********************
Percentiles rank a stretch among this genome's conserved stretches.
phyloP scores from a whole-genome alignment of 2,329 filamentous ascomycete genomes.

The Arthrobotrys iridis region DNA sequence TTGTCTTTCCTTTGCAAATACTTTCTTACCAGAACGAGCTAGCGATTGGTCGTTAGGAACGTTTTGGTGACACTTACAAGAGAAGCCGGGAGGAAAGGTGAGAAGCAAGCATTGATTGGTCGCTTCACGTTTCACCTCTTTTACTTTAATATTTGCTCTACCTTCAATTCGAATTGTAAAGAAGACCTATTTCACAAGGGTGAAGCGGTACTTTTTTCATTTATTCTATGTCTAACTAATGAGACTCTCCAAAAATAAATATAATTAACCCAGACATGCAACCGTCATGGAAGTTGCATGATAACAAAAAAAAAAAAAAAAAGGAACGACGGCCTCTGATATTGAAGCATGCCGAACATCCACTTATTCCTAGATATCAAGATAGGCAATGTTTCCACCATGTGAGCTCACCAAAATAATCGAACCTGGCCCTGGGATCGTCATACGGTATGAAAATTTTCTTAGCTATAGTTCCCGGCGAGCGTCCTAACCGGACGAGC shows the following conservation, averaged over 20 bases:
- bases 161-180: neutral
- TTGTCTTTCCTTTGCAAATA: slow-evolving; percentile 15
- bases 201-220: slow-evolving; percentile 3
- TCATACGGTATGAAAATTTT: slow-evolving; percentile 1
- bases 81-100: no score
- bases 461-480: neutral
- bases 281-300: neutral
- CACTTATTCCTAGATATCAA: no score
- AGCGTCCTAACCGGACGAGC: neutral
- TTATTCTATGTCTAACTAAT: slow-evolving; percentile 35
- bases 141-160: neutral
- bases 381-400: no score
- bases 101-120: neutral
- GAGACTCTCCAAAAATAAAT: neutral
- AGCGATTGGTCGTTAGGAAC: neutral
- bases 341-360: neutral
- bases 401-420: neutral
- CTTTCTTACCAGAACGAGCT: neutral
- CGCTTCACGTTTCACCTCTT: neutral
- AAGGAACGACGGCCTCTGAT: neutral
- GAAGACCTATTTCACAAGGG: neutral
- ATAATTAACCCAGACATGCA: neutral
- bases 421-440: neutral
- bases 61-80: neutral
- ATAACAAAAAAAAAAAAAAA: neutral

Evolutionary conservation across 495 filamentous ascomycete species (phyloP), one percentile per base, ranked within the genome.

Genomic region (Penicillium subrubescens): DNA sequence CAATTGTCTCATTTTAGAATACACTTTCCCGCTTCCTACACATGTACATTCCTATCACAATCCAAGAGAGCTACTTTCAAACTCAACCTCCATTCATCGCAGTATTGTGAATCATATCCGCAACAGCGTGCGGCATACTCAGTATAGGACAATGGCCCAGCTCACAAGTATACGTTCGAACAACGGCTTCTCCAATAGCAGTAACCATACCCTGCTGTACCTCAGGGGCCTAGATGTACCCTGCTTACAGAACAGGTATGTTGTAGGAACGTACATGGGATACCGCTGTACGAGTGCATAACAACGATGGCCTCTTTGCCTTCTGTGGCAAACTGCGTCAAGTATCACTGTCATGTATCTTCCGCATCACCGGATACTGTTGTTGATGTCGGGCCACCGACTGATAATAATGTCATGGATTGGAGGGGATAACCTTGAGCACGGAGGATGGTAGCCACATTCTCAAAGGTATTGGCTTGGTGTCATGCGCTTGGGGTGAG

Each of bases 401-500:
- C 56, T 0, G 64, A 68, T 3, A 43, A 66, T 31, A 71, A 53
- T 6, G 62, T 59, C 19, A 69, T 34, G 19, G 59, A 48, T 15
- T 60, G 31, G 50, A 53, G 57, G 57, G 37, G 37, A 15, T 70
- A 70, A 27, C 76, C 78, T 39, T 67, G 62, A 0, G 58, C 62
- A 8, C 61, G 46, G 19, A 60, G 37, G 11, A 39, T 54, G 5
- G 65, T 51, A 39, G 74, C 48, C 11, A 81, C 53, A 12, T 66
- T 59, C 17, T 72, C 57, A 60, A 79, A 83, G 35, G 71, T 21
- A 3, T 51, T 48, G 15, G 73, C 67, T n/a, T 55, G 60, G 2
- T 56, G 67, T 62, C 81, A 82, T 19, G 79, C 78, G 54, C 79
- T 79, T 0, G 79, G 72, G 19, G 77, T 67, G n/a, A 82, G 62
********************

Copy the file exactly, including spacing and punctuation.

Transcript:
Percentiles rank a stretch among this genome's conserved stretches.
phyloP scores from a whole-genome alignment of 2,329 filamentous ascomycete genomes.

The Arthrobotrys iridis region DNA sequence TTGTCTTTCCTTTGCAAATACTTTCTTACCAGAACGAGCTAGCGATTGGTCGTTAGGAACGTTTTGGTGACACTTACAAGAGAAGCCGGGAGGAAAGGTGAGAAGCAAGCATTGATTGGTCGCTTCACGTTTCACCTCTTTTACTTTAATATTTGCTCTACCTTCAATTCGAATTGTAAAGAAGACCTATTTCACAAGGGTGAAGCGGTACTTTTTTCATTTATTCTATGTCTAACTAATGAGACTCTCCAAAAATAAATATAATTAACCCAGACATGCAACCGTCATGGAAGTTGCATGATAACAAAAAAAAAAAAAAAAAGGAACGACGGCCTCTGATATTGAAGCATGCCGAACATCCACTTATTCCTAGATATCAAGATAGGCAATGTTTCCACCATGTGAGCTCACCAAAATAATCGAACCTGGCCCTGGGATCGTCATACGGTATGAAAATTTTCTTAGCTATAGTTCCCGGCGAGCGTCCTAACCGGACGAGC shows the following conservation, averaged over 20 bases:
- bases 161-180: neutral
- TTGTCTTTCCTTTGCAAATA: slow-evolving; percentile 15
- bases 201-220: slow-evolving; percentile 3
- TCATACGGTATGAAAATTTT: slow-evolving; percentile 1
- bases 81-100: no score
- bases 461-480: neutral
- bases 281-300: neutral
- CACTTATTCCTAGATATCAA: no score
- AGCGTCCTAACCGGACGAGC: neutral
- TTATTCTATGTCTAACTAAT: slow-evolving; percentile 35
- bases 141-160: neutral
- bases 381-400: no score
- bases 101-120: neutral
- GAGACTCTCCAAAAATAAAT: neutral
- AGCGATTGGTCGTTAGGAAC: neutral
- bases 341-360: neutral
- bases 401-420: neutral
- CTTTCTTACCAGAACGAGCT: neutral
- CGCTTCACGTTTCACCTCTT: neutral
- AAGGAACGACGGCCTCTGAT: neutral
- GAAGACCTATTTCACAAGGG: neutral
- ATAATTAACCCAGACATGCA: neutral
- bases 421-440: neutral
- bases 61-80: neutral
- ATAACAAAAAAAAAAAAAAA: neutral

Evolutionary conservation across 495 filamentous ascomycete species (phyloP), one percentile per base, ranked within the genome.

Genomic region (Penicillium subrubescens): DNA sequence CAATTGTCTCATTTTAGAATACACTTTCCCGCTTCCTACACATGTACATTCCTATCACAATCCAAGAGAGCTACTTTCAAACTCAACCTCCATTCATCGCAGTATTGTGAATCATATCCGCAACAGCGTGCGGCATACTCAGTATAGGACAATGGCCCAGCTCACAAGTATACGTTCGAACAACGGCTTCTCCAATAGCAGTAACCATACCCTGCTGTACCTCAGGGGCCTAGATGTACCCTGCTTACAGAACAGGTATGTTGTAGGAACGTACATGGGATACCGCTGTACGAGTGCATAACAACGATGGCCTCTTTGCCTTCTGTGGCAAACTGCGTCAAGTATCACTGTCATGTATCTTCCGCATCACCGGATACTGTTGTTGATGTCGGGCCACCGACTGATAATAATGTCATGGATTGGAGGGGATAACCTTGAGCACGGAGGATGGTAGCCACATTCTCAAAGGTATTGGCTTGGTGTCATGCGCTTGGGGTGAG

Each of bases 401-500:
- C 56, T 0, G 64, A 68, T 3, A 43, A 66, T 31, A 71, A 53
- T 6, G 62, T 59, C 19, A 69, T 34, G 19, G 59, A 48, T 15
- T 60, G 31, G 50, A 53, G 57, G 57, G 37, G 37, A 15, T 70
- A 70, A 27, C 76, C 78, T 39, T 67, G 62, A 0, G 58, C 62
- A 8, C 61, G 46, G 19, A 60, G 37, G 11, A 39, T 54, G 5
- G 65, T 51, A 39, G 74, C 48, C 11, A 81, C 53, A 12, T 66
- T 59, C 17, T 72, C 57, A 60, A 79, A 83, G 35, G 71, T 21
- A 3, T 51, T 48, G 15, G 73, C 67, T n/a, T 55, G 60, G 2
- T 56, G 67, T 62, C 81, A 82, T 19, G 79, C 78, G 54, C 79
- T 79, T 0, G 79, G 72, G 19, G 77, T 67, G n/a, A 82, G 62